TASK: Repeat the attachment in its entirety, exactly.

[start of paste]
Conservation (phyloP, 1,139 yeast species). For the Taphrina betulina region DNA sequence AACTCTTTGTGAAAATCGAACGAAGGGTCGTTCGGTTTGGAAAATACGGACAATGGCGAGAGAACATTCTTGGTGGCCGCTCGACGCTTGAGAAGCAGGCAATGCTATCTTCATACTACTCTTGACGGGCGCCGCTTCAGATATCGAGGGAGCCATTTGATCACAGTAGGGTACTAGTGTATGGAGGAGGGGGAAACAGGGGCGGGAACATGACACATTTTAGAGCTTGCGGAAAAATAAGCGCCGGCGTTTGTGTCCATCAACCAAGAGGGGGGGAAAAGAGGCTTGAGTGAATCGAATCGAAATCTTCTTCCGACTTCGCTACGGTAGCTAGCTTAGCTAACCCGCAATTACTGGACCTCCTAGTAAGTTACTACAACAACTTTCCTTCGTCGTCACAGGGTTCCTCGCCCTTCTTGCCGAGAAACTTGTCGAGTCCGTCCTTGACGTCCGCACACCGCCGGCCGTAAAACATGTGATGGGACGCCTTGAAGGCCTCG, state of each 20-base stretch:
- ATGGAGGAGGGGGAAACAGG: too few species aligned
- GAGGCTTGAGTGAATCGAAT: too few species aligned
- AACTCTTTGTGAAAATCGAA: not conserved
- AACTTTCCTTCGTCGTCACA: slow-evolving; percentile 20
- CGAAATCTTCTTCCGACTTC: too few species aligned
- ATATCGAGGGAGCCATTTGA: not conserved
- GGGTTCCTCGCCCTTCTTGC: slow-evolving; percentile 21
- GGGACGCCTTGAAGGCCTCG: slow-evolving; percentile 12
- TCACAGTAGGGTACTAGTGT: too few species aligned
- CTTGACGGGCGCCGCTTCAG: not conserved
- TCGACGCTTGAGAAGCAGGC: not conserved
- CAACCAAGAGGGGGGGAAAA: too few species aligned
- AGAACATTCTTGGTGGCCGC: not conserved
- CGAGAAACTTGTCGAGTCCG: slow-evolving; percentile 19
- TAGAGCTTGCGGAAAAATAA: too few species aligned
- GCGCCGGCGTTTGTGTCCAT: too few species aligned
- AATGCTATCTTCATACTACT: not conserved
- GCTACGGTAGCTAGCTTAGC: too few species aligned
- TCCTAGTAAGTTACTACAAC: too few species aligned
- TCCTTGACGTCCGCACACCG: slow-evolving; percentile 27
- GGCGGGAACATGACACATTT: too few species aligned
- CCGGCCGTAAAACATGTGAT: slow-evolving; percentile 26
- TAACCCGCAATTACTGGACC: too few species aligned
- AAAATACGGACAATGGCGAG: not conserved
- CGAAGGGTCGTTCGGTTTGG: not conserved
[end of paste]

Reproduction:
Conservation (phyloP, 1,139 yeast species). For the Taphrina betulina region DNA sequence AACTCTTTGTGAAAATCGAACGAAGGGTCGTTCGGTTTGGAAAATACGGACAATGGCGAGAGAACATTCTTGGTGGCCGCTCGACGCTTGAGAAGCAGGCAATGCTATCTTCATACTACTCTTGACGGGCGCCGCTTCAGATATCGAGGGAGCCATTTGATCACAGTAGGGTACTAGTGTATGGAGGAGGGGGAAACAGGGGCGGGAACATGACACATTTTAGAGCTTGCGGAAAAATAAGCGCCGGCGTTTGTGTCCATCAACCAAGAGGGGGGGAAAAGAGGCTTGAGTGAATCGAATCGAAATCTTCTTCCGACTTCGCTACGGTAGCTAGCTTAGCTAACCCGCAATTACTGGACCTCCTAGTAAGTTACTACAACAACTTTCCTTCGTCGTCACAGGGTTCCTCGCCCTTCTTGCCGAGAAACTTGTCGAGTCCGTCCTTGACGTCCGCACACCGCCGGCCGTAAAACATGTGATGGGACGCCTTGAAGGCCTCG, state of each 20-base stretch:
- ATGGAGGAGGGGGAAACAGG: too few species aligned
- GAGGCTTGAGTGAATCGAAT: too few species aligned
- AACTCTTTGTGAAAATCGAA: not conserved
- AACTTTCCTTCGTCGTCACA: slow-evolving; percentile 20
- CGAAATCTTCTTCCGACTTC: too few species aligned
- ATATCGAGGGAGCCATTTGA: not conserved
- GGGTTCCTCGCCCTTCTTGC: slow-evolving; percentile 21
- GGGACGCCTTGAAGGCCTCG: slow-evolving; percentile 12
- TCACAGTAGGGTACTAGTGT: too few species aligned
- CTTGACGGGCGCCGCTTCAG: not conserved
- TCGACGCTTGAGAAGCAGGC: not conserved
- CAACCAAGAGGGGGGGAAAA: too few species aligned
- AGAACATTCTTGGTGGCCGC: not conserved
- CGAGAAACTTGTCGAGTCCG: slow-evolving; percentile 19
- TAGAGCTTGCGGAAAAATAA: too few species aligned
- GCGCCGGCGTTTGTGTCCAT: too few species aligned
- AATGCTATCTTCATACTACT: not conserved
- GCTACGGTAGCTAGCTTAGC: too few species aligned
- TCCTAGTAAGTTACTACAAC: too few species aligned
- TCCTTGACGTCCGCACACCG: slow-evolving; percentile 27
- GGCGGGAACATGACACATTT: too few species aligned
- CCGGCCGTAAAACATGTGAT: slow-evolving; percentile 26
- TAACCCGCAATTACTGGACC: too few species aligned
- AAAATACGGACAATGGCGAG: not conserved
- CGAAGGGTCGTTCGGTTTGG: not conserved